• Connectivity infrastructure supports stamp-based deployment architecture.
    • Connectivity APIs are versioned.
    • Exposed entities are uniquely identifiable.

Architecture

To reduce the complexity of the Industrial Internet of Things solution architecture, we first broke it down into two parts. One part runs on the factory floor and is used to collect machine data and configure on-site resources. The second part is deployed to the cloud and makes up the data processing, enrichment, monitoring and visualization part of the system.

The Industrial Internet of Things Solution on the Edge

Diagram of the Industrial Internet of Things solution architecture on the Edge / in the factory.

Diagram of the Industrial Internet of Things solution architecture on the Edge / in the factory.

The IoT Edge device is the only portion of the solution that needs to reside on the factory floor. All other components run on Microsoft Azure. Its task is to collect signals (telemetry data) from OPC-UA and non-OPC-UA devices. Non-OPC-UA devices are managed by an OPC-UA gateway which collects telemetry data from them and outputs it as OPC-UA signals. Currently, KepServerEx is in used as the gateway.

The OPC Publisher edge module, which is part of the Industrial Internet of Things platform offered by Microsoft on GitHub, collects all data from the OPC-UA devices and gateways and sends them to IoT Hub. It is configured via a JSON file which gets pushed by the Pipeline Publisher as a cloud-to-device direct message through IoT Hub to a custom Edge module called the Configuration Controller. The task of the Configuration Controller is to monitor which configurations are supposed to be active, request them via the module Twin, receive them in compressed chunks – as a single cloud-to-device direct message can contain up to 256Kb of data – decompress, assemble, and write them to a shared filesystem in the JSON format expected by the OPC Publisher module. OPC Publisher detects changes to this file and updates its OPC UA node subscriptions accordingly.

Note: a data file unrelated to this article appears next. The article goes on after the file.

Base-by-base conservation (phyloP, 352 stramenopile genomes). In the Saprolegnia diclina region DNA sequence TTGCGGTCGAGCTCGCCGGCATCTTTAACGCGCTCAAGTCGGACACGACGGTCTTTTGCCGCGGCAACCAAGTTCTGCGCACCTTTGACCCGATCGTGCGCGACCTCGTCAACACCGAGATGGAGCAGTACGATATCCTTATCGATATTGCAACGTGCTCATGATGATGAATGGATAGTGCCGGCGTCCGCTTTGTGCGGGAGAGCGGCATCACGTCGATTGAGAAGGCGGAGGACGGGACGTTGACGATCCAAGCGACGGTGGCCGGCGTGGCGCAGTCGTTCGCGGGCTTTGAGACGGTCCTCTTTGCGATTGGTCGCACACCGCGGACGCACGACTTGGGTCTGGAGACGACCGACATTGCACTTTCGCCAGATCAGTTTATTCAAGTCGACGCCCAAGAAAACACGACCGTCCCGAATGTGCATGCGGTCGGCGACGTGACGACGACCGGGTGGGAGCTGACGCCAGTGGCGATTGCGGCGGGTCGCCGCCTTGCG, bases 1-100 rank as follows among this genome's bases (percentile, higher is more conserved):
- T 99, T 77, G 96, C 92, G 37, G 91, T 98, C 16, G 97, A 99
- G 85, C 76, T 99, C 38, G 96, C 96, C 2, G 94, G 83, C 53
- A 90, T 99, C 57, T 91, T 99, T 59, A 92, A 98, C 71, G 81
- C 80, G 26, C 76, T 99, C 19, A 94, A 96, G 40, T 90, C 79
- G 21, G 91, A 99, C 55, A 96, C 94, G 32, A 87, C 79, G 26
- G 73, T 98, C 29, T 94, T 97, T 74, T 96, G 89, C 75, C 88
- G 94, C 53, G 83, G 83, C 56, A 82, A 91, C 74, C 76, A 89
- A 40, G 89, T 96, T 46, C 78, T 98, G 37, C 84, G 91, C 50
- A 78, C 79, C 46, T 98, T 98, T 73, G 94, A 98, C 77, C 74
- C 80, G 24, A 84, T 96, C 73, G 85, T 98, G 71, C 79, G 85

The custom Gateway Configuration module is used by the Asset Registry to configure the gateway (KepServerEx) through its REST API, to onboard non-OPC-UA devices connected to the gateway. It can also connect to the gateway using opc.tcp and request sample metrics data from the newly configured devices to verify that they are working properly.

The OPC Twin edge module, also a part of the Industrial Internet of Things platform, is used to browse OPC UA devices and return their OPC UA nodes as signals they can emit to the Asset Registry. It is also controlled via cloud-to-device direct methods sent by the Asset Registry through IoT Hub.

The Metrics Collector module, a new addition to the Industrial Internet of Things Platform, collects health metrics from all Edge modules that publish data on a Prometheus endpoint and forwards them to a Log Analytics workspace. From there they are displayed in workbooks in IoT Hub, which are provided by Microsoft, in a custom dashboard that monitors the entire solution. Custom alerts are then triggered if the Edge devices are deemed unhealthy based on available disk space or system memory, device to cloud message queue length and the last time the Metrics Collector module has successfully transmitted metrics data.